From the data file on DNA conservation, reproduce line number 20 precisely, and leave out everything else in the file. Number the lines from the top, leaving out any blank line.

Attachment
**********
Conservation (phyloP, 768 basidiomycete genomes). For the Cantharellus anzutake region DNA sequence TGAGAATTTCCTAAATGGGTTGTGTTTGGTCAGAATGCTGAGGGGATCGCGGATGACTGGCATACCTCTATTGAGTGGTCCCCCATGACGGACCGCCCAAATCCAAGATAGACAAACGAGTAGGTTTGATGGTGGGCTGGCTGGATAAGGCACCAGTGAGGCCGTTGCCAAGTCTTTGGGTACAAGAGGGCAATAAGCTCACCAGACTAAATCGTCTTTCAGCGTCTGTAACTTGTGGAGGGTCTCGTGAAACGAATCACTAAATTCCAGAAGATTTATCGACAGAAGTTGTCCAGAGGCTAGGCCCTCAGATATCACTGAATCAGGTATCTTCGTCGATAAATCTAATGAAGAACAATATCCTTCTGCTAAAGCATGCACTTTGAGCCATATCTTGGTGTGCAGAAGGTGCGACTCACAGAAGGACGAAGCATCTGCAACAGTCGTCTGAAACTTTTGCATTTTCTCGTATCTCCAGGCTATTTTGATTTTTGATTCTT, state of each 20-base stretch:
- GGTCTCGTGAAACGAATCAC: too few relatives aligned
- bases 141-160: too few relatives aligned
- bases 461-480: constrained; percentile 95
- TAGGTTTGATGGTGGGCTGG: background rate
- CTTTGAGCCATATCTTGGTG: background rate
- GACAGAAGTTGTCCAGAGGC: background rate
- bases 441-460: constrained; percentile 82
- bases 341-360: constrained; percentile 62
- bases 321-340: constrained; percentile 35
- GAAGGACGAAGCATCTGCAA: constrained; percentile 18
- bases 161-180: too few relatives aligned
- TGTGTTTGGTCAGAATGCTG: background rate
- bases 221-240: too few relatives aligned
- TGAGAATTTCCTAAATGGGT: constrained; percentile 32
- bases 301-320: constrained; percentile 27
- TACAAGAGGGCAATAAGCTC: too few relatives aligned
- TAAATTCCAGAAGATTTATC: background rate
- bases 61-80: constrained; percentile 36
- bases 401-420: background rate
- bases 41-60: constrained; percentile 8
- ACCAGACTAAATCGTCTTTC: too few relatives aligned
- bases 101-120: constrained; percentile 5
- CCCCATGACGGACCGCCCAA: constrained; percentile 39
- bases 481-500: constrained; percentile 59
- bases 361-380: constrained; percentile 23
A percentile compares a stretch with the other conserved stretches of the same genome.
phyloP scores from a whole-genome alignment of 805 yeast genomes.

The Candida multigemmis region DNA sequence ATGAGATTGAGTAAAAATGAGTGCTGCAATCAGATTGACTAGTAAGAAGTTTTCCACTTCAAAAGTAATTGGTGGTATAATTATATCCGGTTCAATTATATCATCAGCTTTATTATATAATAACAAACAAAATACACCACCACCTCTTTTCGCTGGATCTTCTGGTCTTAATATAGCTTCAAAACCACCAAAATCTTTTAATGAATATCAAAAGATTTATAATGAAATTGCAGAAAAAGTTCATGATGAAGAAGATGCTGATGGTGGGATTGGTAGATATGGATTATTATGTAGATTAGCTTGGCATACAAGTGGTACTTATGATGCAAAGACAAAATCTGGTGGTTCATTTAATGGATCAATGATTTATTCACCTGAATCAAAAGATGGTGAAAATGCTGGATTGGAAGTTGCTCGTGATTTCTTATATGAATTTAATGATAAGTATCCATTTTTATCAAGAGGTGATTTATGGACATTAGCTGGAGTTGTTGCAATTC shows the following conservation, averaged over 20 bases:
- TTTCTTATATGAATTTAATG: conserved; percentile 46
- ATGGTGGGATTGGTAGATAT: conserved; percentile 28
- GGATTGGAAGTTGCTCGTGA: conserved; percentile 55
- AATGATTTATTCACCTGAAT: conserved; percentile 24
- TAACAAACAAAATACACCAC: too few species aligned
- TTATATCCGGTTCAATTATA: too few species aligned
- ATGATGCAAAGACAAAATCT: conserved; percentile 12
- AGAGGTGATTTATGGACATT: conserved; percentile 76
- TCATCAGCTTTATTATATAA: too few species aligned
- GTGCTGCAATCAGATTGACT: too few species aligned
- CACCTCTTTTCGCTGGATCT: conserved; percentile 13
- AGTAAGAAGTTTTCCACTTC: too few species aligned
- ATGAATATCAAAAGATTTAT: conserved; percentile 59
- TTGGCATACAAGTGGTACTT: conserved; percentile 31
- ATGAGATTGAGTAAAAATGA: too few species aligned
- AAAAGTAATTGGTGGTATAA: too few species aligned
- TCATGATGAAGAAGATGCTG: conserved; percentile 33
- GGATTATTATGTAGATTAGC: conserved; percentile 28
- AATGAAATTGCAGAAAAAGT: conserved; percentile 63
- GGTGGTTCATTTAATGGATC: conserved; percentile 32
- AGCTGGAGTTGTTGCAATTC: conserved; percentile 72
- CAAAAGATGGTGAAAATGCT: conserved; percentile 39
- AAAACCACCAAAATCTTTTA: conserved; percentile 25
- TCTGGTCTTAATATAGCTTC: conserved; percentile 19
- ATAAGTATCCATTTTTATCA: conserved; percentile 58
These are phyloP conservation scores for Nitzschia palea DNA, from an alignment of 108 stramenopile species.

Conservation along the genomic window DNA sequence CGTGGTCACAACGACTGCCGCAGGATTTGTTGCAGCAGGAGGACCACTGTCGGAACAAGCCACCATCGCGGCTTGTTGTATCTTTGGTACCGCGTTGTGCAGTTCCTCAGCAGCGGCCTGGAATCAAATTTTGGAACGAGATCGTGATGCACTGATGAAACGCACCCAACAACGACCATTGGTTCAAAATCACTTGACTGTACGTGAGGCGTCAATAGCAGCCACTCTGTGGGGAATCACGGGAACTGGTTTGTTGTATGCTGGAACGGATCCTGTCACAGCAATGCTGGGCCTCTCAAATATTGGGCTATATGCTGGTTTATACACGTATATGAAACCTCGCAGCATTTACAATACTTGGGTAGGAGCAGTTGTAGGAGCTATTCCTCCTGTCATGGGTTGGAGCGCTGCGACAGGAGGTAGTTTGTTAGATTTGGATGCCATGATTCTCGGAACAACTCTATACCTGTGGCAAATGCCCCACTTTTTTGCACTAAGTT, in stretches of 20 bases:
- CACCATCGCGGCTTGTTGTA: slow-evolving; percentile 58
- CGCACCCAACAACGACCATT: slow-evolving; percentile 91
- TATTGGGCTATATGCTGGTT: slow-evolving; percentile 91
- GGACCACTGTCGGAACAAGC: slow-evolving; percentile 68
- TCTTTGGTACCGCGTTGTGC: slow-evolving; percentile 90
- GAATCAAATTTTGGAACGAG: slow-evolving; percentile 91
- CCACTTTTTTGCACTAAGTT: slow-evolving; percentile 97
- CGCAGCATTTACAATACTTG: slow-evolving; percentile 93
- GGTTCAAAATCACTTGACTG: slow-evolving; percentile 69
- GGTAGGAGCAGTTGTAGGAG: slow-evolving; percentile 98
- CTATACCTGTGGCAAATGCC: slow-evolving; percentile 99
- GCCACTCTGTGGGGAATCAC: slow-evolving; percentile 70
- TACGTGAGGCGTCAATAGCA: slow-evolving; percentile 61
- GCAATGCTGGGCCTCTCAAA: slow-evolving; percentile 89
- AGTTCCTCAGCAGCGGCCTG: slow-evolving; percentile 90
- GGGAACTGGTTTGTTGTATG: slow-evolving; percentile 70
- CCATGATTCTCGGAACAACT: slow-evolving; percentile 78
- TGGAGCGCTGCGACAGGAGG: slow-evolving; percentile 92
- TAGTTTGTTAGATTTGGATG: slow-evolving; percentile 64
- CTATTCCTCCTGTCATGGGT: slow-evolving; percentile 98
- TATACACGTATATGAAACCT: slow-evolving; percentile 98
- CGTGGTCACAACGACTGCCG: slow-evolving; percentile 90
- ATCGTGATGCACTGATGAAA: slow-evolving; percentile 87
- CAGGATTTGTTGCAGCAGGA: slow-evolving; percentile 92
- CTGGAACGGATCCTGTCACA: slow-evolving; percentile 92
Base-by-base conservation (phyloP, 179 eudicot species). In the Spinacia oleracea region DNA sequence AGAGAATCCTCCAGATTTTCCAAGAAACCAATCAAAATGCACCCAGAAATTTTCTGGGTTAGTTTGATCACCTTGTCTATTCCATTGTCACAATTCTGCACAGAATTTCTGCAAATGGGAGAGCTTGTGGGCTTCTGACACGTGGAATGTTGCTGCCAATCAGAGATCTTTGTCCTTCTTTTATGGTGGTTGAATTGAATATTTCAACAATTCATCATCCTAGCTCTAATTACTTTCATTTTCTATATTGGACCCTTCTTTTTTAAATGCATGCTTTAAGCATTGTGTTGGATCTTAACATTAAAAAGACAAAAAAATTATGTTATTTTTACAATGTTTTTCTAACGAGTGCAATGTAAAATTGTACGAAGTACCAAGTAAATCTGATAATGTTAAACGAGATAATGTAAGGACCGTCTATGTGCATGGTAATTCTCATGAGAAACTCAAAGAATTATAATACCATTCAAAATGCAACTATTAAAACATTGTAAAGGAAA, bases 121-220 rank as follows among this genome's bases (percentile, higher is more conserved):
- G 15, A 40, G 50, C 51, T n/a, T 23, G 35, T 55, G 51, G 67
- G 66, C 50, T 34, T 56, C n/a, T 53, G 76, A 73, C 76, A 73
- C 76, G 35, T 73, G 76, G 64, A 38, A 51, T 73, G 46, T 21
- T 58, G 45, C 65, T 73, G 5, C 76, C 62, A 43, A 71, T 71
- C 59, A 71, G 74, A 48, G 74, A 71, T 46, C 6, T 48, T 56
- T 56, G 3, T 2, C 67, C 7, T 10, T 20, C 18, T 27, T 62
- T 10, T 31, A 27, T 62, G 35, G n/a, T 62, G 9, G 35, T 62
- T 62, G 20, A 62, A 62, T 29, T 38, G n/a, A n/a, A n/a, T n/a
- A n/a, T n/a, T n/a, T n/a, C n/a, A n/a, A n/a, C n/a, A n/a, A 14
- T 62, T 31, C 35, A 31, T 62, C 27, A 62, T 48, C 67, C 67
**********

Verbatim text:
- bases 401-420: background rate